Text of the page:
For the afternoon, we did Randy Syring’s Testing Best Practices tutorial. This time, we avoided technical difficulties so we were better poised to follow along. Unfortunately we had to leave early because of a scheduled phone call. We came back in time for the Virtual Cocktail hour and once again I wound up having a great time in the breakout room socializing sessions, and afterwards, the big group call that eventually evolved into all of us showing off our “hardware projects”. We showed off our burgeoning crocheting skills (so far we’ve only been able to make eyepatches), and ended the day in a much better mood than we began and actually rather looking forward to the next.

Day 2

Day 2 of the conference got off to a much better start. Hynek Schlawack’s keynote on Python abstractions was eye opening, and I fear I will never again try to roll my own anything when using python without first checking to see if there’s a library that’d do it better. Kenji Kawanobe’s talk on developing a Line Bot for figuring out where it is safe to park your bike was very interesting, and I’m very grateful for Kenji and his colleague putting up with my bad Japanese, which I broke out during the post-talk Zoom “gallery”.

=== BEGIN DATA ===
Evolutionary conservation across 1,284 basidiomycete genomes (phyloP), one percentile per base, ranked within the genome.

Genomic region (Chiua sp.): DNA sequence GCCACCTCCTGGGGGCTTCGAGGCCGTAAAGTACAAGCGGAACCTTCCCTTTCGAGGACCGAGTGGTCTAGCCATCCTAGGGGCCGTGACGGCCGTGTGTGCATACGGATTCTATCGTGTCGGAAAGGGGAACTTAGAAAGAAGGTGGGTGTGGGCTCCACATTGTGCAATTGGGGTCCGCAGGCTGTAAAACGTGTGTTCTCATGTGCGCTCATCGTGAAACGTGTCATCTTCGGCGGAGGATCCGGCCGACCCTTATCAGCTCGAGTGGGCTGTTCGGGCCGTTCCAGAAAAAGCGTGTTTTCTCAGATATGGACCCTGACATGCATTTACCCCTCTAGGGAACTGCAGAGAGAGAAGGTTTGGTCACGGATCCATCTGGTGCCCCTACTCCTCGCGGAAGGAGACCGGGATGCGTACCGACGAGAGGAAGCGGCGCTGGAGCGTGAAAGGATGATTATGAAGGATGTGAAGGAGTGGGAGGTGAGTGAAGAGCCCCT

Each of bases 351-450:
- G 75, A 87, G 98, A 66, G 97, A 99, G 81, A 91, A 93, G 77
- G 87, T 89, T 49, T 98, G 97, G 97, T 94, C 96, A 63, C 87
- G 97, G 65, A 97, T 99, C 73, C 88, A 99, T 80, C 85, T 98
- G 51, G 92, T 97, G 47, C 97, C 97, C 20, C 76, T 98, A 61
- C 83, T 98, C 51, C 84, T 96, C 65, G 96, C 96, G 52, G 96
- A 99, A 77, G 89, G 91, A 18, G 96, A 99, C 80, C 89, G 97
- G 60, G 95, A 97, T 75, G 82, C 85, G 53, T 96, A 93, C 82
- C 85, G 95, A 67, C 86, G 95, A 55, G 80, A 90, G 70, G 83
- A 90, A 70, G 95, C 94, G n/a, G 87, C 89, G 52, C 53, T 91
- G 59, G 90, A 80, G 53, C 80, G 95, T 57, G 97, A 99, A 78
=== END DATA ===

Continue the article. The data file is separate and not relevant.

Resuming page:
Speaking of the post-talk Zoom Galleries, they quickly proved to be my favourite part of the conference. I’d more or less made my peace with the fact that it quite simply is not possible for us to pay complete and undivided attention to a talk for 45 minutes, especially when things like twitter, discord, and slack are a simple alt-tab away. But I still learned plenty and had plenty of questions and comments for the presenter afterwards. By now, I was pretty much in front the whole time. I felt a little bad that I had unceremoniously taken over what was supposed to be Michelle’s thing, but she reassured me: “This is your strength, and you should practice it just as I should practice mine. We are a team. There’s no stealing the spotlight, there’s just being the best person for the task at hand.” She’s a good manager like that.

Other highlights of the day include geeking out with Chris Riley about chatbots and genetic algorithms after his talk Time to get Real with AI, Hayley Denbraver’s talk on Security in Python with her adorable English Detective Pythons, chatting on Slack, and even suggesting some features for LoudSwarm (the platform that Organiser SixFeetUp developed for the conference).

Drawings of three pythons, Hercules Pyrot, Ssssherlock Holmes and Hiss MArple, all drawn up to look like their namesakes